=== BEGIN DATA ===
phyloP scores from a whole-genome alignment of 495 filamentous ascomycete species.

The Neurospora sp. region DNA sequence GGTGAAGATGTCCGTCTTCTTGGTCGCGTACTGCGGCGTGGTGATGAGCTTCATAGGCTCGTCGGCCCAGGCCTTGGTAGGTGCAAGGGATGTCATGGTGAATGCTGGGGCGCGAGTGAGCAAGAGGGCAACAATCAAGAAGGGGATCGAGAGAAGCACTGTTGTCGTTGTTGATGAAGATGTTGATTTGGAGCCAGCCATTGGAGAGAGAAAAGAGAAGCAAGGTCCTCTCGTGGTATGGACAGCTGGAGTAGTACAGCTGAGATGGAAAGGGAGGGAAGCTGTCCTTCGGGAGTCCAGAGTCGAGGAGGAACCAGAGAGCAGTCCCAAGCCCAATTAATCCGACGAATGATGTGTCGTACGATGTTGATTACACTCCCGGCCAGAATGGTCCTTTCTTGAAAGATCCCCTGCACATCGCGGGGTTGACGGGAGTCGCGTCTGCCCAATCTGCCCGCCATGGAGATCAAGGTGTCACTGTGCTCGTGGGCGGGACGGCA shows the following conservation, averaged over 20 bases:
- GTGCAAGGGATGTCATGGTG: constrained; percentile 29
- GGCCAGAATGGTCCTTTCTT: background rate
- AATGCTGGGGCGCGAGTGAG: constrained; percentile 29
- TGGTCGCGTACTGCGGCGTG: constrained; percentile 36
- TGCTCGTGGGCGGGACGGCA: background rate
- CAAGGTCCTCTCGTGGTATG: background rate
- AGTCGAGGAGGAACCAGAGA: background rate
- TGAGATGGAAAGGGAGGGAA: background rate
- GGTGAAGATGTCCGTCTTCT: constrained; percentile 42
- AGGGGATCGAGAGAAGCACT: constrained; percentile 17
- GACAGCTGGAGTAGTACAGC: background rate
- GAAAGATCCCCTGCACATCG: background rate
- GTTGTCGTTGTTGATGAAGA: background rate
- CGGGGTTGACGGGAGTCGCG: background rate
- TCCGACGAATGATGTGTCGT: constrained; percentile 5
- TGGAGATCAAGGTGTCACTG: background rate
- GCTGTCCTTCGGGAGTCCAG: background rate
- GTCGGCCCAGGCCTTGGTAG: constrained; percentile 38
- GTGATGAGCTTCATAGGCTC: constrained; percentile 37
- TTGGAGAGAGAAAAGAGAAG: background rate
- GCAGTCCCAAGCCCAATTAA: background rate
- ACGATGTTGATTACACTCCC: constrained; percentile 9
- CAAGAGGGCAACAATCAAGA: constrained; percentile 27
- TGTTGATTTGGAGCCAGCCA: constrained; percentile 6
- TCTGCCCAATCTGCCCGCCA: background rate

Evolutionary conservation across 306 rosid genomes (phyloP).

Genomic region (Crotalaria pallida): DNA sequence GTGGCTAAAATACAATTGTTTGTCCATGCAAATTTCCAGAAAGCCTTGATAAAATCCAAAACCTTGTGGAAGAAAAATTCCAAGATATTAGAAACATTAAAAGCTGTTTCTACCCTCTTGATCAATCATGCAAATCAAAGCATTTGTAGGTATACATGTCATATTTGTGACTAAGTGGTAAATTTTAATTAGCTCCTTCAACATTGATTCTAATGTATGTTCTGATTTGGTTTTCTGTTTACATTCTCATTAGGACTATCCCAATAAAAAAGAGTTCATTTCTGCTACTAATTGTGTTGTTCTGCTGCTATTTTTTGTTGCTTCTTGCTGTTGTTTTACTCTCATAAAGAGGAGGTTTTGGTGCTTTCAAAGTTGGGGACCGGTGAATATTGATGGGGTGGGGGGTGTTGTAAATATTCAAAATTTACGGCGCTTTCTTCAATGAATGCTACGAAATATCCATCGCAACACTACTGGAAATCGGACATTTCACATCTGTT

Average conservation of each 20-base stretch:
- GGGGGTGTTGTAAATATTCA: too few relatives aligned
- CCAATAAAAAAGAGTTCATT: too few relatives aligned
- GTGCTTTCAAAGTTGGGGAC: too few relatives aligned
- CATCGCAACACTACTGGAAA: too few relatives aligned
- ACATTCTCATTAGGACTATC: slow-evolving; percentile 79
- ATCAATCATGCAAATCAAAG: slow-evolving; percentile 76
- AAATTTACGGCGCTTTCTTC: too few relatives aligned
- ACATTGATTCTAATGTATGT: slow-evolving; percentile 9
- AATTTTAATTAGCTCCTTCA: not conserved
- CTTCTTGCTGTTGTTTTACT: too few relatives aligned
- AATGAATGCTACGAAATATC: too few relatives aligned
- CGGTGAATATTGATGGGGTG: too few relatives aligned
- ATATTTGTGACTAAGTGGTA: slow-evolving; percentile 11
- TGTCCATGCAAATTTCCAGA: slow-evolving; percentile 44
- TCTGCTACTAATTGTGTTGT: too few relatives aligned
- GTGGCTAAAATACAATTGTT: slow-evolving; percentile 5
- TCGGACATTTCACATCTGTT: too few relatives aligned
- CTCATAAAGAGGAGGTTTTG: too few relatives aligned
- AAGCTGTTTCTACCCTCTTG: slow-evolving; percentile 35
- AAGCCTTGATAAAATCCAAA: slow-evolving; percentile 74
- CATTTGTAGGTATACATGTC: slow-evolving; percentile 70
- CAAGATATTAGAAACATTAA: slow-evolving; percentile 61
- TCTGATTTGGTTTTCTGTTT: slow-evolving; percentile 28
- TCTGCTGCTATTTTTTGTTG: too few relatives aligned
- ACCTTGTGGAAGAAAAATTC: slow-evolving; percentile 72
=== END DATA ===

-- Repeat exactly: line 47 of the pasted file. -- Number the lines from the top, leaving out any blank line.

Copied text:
- TCGGACATTTCACATCTGTT: too few relatives aligned